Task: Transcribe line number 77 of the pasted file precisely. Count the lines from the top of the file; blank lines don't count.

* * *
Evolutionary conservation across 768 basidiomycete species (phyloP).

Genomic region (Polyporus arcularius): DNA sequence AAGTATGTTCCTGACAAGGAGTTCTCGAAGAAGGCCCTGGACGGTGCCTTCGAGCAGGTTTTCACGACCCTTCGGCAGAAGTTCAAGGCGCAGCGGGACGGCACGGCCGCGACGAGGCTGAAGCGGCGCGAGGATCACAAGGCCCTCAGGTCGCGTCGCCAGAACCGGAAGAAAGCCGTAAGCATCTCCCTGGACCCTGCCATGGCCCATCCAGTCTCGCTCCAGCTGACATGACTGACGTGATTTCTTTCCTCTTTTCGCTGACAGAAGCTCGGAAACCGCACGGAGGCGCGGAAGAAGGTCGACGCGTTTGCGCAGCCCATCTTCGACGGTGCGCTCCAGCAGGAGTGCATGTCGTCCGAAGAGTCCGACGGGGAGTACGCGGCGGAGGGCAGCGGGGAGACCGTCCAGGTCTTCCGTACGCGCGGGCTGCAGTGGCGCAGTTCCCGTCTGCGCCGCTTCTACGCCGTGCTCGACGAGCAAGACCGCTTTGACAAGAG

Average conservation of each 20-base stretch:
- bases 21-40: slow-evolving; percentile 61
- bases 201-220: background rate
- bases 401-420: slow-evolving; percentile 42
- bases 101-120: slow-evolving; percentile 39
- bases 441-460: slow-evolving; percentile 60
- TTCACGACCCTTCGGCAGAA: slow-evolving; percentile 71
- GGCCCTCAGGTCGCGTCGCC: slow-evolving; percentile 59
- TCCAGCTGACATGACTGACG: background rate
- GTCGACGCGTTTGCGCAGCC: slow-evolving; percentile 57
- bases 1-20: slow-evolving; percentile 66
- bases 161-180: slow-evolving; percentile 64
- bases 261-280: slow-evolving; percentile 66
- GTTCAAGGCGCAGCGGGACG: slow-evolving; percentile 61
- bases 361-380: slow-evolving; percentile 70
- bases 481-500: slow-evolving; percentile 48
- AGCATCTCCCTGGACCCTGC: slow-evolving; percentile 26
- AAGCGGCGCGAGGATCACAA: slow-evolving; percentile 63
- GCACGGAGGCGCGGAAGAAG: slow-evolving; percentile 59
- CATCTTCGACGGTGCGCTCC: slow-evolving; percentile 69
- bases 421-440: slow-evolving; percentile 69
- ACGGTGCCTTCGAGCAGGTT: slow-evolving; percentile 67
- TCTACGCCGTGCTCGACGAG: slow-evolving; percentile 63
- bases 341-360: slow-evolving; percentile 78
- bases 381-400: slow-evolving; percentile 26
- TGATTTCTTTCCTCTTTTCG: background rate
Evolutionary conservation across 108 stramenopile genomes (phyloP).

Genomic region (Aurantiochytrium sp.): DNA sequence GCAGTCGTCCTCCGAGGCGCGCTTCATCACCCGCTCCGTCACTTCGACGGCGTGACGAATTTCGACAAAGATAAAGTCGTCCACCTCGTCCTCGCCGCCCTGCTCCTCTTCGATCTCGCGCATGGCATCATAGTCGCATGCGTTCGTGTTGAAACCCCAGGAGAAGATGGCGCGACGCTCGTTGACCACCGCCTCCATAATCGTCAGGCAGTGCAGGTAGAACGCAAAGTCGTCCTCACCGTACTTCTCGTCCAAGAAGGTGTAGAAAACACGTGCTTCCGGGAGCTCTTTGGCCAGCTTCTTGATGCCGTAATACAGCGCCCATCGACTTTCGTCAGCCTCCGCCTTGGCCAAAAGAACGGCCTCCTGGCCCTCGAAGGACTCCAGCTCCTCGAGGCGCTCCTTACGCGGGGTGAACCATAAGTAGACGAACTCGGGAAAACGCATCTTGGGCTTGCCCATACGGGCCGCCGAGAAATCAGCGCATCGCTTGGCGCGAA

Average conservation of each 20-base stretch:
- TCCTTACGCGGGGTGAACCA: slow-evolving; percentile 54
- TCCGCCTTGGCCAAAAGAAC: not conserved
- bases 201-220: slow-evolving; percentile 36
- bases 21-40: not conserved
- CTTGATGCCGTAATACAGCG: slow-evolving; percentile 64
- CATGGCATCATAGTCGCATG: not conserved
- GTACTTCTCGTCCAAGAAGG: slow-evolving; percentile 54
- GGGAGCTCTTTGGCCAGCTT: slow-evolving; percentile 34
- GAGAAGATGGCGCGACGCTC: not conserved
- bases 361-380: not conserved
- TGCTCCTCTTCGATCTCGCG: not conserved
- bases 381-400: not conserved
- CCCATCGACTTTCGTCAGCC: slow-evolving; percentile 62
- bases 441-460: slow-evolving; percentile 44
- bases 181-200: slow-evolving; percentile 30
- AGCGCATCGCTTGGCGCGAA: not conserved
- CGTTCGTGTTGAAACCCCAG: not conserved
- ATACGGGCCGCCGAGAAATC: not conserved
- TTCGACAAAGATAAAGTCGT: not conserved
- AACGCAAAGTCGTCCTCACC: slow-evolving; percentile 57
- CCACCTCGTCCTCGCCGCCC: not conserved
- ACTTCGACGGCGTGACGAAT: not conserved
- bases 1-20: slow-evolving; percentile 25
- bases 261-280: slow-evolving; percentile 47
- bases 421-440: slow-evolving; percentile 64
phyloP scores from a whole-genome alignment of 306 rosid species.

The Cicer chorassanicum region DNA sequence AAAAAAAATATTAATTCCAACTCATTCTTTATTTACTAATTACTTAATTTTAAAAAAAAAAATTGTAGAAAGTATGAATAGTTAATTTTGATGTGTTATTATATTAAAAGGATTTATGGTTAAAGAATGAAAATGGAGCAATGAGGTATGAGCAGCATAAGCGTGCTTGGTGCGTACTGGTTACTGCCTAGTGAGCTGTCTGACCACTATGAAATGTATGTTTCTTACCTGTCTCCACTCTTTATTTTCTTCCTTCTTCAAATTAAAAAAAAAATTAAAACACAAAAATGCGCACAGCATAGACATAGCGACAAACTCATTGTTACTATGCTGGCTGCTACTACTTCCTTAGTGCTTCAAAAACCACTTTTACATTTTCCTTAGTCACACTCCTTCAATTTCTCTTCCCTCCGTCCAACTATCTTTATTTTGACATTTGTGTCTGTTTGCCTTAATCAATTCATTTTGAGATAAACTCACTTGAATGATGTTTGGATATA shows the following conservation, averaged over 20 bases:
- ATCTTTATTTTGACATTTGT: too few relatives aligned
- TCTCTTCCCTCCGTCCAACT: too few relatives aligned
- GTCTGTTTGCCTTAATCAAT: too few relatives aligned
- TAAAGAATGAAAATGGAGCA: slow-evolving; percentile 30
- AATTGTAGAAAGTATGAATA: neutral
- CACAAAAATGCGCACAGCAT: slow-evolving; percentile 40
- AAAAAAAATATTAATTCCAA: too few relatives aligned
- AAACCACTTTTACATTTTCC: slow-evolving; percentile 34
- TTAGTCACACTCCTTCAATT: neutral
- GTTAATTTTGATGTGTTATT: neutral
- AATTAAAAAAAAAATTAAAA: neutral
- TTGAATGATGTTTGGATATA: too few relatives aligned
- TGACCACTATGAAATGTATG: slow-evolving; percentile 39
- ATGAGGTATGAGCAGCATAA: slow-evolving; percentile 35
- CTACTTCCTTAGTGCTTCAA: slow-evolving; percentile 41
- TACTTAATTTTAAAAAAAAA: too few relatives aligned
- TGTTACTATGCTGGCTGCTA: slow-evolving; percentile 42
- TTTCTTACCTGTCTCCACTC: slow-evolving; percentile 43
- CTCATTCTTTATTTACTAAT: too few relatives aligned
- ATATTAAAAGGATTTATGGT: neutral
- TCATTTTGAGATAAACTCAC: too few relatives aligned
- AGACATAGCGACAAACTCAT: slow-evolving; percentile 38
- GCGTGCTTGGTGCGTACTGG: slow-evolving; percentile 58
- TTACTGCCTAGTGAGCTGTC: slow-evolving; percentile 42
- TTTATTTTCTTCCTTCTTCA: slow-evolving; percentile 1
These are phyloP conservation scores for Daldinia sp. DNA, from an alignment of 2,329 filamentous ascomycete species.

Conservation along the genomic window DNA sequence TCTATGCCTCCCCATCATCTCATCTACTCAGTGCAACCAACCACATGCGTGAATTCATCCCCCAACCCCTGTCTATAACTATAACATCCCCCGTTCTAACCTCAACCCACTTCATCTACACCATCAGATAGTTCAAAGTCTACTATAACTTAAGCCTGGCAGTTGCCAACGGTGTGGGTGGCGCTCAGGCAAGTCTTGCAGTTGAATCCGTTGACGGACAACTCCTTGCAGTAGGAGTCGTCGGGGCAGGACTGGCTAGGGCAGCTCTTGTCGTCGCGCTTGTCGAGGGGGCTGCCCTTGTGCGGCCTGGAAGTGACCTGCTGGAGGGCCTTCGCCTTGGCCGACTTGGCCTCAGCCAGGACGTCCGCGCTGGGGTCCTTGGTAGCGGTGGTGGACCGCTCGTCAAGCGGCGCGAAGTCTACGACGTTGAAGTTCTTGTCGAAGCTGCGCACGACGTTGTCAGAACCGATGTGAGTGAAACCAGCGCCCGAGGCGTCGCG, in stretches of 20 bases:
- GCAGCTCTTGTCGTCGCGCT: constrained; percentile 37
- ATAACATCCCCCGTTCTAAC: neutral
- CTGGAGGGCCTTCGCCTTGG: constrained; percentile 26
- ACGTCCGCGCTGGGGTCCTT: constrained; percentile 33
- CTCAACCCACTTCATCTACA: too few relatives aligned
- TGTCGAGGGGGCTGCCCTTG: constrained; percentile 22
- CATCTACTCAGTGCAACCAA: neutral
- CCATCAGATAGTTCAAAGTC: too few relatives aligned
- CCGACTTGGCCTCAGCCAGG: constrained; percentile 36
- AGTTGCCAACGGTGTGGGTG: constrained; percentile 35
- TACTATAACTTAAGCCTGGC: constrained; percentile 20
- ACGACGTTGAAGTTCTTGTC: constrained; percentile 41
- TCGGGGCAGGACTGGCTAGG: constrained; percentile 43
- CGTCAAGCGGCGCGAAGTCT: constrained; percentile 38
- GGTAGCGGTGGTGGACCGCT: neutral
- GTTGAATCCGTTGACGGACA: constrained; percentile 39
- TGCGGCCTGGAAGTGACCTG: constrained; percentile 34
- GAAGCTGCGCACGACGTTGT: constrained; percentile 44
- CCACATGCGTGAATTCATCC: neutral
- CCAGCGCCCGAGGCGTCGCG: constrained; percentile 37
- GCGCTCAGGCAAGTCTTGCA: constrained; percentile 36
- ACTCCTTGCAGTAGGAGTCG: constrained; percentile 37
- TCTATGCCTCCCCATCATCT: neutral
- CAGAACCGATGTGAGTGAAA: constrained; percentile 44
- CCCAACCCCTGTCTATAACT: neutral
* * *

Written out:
- CTCATTCTTTATTTACTAAT: too few relatives aligned